Showcase of Great Video Game Related Web Designs

by Tom Kenny (@tkenny)

Video games and web design share one thing, visual design. A lot of work in both industries is geared towards visual design. Some games keep the artwork consistent between game and website while others communicate the look and feel of their games through their web design. Here is a look at some of the best examples of video game related web designs.

Left 4 Dead 2


Left 4 Dead is a zombie survival horror game, although a very action orientated one. The design of their website follows on from first game. An example of great header design. Saying that, the way the header has been built is not exactly great. Open up firebug, Webkit’s web inspector or view the source code to see what I mean.

Nintendo DSi


Nintendo uses a big javascript slider to show off their latest handheld gaming device, the Nintendo DSi.

Sidhe Interactive


Sidhe  is a game development studio. They came to my attention with their PS3 game, Shatter. Very clean and uncluttered design with links to sites for each of their games.

Pop Cap


Pop Cap are probably the king of casual games right now. There is a huge emphasis on fun in their games which is carried over into the design of their website. The header, background and footer are all customised to promote their latest game.

Rock Band


The strong illustration as seen in the menus of the Rock Band game are carried over into the header of the game’s website.

Forza Motorsport


The visuals of Forza Motorsport 3 are very clean and crisp which is reflected in the website.

The Orange Box


The Orange Box contains five different games that could sell for full price individually. Very simple design that is striking at the same time.



Gameloft are one of the biggest mobile game developers in the world. The light colours evoke the kind of find that they try to achieve in their games.

Star Defense


ngmoco uses a picture of an iPhone to display videos of their tower defence game, Star Defense. All of this is displayed on a great looking background image.



Nintendo has laid out their main page in a grid based layout. The combination of this and and strong imagery makes the page easy to scan.

Naughty Dog


Naughty Dog uses a background image of concept art from their soon to be released PS3 game, Uncharted 2. Certainly one I am looking forward to myself as I’m currently thoroughly enjoying the original.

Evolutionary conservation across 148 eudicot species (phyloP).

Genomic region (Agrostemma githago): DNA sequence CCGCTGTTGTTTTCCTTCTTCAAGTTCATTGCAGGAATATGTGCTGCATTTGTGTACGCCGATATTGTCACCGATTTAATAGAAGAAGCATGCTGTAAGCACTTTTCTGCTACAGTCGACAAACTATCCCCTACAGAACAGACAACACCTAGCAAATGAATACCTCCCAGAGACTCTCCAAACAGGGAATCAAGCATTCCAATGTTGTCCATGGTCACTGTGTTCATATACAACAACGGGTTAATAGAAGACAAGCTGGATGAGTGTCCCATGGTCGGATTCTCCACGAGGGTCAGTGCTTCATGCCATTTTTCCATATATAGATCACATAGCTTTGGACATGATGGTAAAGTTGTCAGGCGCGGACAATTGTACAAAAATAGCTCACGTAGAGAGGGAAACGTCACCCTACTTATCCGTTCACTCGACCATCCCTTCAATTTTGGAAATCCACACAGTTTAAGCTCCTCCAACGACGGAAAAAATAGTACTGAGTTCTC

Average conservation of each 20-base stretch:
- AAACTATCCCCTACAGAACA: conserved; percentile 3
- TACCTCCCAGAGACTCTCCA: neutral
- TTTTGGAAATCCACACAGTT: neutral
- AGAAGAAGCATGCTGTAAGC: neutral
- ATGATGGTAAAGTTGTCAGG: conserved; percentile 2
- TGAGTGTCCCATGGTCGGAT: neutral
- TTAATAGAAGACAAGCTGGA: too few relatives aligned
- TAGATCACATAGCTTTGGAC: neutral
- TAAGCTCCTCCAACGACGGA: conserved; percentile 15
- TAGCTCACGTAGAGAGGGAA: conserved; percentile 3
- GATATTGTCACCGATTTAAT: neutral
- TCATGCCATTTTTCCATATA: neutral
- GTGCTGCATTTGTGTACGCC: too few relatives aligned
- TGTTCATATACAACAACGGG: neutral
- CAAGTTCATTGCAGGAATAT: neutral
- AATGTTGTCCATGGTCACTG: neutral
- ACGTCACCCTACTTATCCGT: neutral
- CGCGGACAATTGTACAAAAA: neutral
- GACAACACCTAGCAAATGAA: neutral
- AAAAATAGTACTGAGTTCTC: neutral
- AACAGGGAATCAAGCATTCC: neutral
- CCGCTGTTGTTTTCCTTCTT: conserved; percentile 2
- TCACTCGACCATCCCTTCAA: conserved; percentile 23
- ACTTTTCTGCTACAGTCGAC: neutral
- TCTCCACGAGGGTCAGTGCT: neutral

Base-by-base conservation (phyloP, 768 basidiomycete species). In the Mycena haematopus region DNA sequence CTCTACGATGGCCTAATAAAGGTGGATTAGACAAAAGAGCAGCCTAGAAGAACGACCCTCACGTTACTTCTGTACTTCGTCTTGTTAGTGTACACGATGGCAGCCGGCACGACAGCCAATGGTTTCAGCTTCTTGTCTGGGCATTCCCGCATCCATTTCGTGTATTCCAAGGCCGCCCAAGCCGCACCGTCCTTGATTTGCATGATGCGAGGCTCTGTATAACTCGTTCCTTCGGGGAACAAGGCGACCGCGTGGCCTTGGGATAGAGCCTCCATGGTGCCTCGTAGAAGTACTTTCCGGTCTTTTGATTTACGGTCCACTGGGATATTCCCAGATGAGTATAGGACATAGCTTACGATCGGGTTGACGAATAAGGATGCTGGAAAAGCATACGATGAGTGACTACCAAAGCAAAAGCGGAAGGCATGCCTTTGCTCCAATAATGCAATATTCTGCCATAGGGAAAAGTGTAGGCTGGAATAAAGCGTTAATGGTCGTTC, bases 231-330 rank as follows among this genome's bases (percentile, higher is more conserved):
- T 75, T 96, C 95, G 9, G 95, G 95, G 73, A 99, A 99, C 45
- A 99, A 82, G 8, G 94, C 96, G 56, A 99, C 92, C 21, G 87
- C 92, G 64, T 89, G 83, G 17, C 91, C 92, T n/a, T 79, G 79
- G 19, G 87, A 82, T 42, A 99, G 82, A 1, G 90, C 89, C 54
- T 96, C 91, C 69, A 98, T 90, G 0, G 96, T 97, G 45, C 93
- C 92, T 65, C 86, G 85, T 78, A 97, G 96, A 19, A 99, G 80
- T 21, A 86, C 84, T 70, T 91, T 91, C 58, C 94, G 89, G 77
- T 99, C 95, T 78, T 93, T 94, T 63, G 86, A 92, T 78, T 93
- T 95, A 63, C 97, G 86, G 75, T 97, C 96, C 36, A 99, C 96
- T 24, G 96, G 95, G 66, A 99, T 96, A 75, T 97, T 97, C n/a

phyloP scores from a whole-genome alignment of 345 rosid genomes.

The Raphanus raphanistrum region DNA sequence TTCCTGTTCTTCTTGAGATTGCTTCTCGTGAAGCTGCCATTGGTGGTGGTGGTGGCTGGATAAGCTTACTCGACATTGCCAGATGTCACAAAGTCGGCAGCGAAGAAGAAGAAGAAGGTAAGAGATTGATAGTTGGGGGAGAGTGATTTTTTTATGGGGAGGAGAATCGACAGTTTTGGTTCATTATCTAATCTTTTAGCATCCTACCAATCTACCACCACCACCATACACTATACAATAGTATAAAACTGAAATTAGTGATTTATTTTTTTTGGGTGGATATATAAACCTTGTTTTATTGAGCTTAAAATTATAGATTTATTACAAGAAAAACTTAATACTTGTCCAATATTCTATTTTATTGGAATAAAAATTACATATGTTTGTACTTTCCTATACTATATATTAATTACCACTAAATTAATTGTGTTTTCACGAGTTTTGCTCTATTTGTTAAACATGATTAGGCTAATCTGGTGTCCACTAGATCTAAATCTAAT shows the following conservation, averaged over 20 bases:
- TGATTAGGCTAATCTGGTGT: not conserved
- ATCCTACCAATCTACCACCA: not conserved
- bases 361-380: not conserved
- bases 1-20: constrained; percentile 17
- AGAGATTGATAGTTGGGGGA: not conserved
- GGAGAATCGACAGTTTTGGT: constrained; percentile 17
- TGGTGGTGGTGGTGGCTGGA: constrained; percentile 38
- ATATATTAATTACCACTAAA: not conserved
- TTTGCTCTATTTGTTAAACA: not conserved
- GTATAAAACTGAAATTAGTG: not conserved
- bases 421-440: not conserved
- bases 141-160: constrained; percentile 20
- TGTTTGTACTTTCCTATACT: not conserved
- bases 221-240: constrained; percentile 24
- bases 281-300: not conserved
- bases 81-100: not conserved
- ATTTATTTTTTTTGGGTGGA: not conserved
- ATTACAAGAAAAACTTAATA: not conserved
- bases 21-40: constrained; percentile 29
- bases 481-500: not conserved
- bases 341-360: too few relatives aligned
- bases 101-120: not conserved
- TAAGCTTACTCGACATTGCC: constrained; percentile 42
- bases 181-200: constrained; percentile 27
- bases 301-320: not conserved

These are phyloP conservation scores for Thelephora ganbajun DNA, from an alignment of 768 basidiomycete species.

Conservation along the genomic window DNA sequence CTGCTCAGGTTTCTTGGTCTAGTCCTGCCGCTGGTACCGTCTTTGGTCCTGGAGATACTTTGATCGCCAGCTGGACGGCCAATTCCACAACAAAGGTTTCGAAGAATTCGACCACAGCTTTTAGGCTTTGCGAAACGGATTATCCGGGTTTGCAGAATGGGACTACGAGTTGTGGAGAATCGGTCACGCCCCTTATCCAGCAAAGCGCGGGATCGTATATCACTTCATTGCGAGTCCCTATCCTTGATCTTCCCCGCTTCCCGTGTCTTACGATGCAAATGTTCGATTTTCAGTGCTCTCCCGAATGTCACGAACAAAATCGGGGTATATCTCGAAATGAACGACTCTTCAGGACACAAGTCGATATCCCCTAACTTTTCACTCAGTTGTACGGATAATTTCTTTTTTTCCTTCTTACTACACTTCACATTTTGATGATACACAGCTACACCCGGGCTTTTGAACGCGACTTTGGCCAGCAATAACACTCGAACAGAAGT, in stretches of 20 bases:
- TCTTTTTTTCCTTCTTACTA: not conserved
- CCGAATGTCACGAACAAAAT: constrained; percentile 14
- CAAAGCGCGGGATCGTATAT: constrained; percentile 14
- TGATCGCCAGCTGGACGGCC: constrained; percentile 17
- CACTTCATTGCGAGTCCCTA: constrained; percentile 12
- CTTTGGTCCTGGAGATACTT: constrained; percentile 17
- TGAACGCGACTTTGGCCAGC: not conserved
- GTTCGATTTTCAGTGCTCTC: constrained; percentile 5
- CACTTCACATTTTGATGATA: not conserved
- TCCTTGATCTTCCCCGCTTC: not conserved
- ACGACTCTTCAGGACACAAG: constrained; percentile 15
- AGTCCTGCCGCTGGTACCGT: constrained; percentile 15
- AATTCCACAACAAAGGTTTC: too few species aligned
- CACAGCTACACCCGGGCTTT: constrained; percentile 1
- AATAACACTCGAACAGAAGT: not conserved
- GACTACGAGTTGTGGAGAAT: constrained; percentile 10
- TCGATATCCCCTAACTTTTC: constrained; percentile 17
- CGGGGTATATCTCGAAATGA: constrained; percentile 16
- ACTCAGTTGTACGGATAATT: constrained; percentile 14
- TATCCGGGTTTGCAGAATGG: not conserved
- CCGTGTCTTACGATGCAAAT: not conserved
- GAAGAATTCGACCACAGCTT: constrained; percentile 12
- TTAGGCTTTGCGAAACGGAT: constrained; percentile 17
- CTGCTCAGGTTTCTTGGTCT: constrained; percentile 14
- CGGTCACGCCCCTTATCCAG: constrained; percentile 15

Wrixel is a gaming blog that makes good use of colours to highlight different areas in the navigation. Also, good use of a jQuery slider to highlight their latest articles.

battlenet uses a visually stunning background image and transparency. It is also an example of how to use buttons to improve usability that I looked at here on Inspect Element last week.

Next Level Games


Simple, clean design for game developers Next Level Games. Good use of proactive words as navigation.

Rolando 2


Rolando 2 is a fun and colourful game just like its website.

Capcom Europe


Capcom Europe’s website does something that I haven’t seen before. If you click customise, you can upload your own image to use as the background of their homepage.



ngmoco’s social gaming network’s site, Plus, has a great, consistent interface and is another example of how to use buttons to improve usability.



Konami uses a big image to show of their latest project allowing them to attract attention directly to what they choose.

WoW Insider


World of Warcraft blog, WoW Insider, utilises a big search bar for users to easily find what they want. There is also an area towards the top that displays their latest, top content.

The Beatles Rock Band


I’m not a fan of the Beatles at all but the website for the Rock Band game is quite good looking. As you move the mouse around, the layered header moves with it. A similar effect happens to the stars when you scroll up and down.



Codemasters uses a customised header and background to show off their latest game. In this case it is Colin McRae Dirt 2 which has an innovative in-game 3D menu. See a video of it in action.

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by Tom Kenny

I’m a freelance web designer and front-end developer with 9 years of experience designing for the web. Follow me on Twitter here.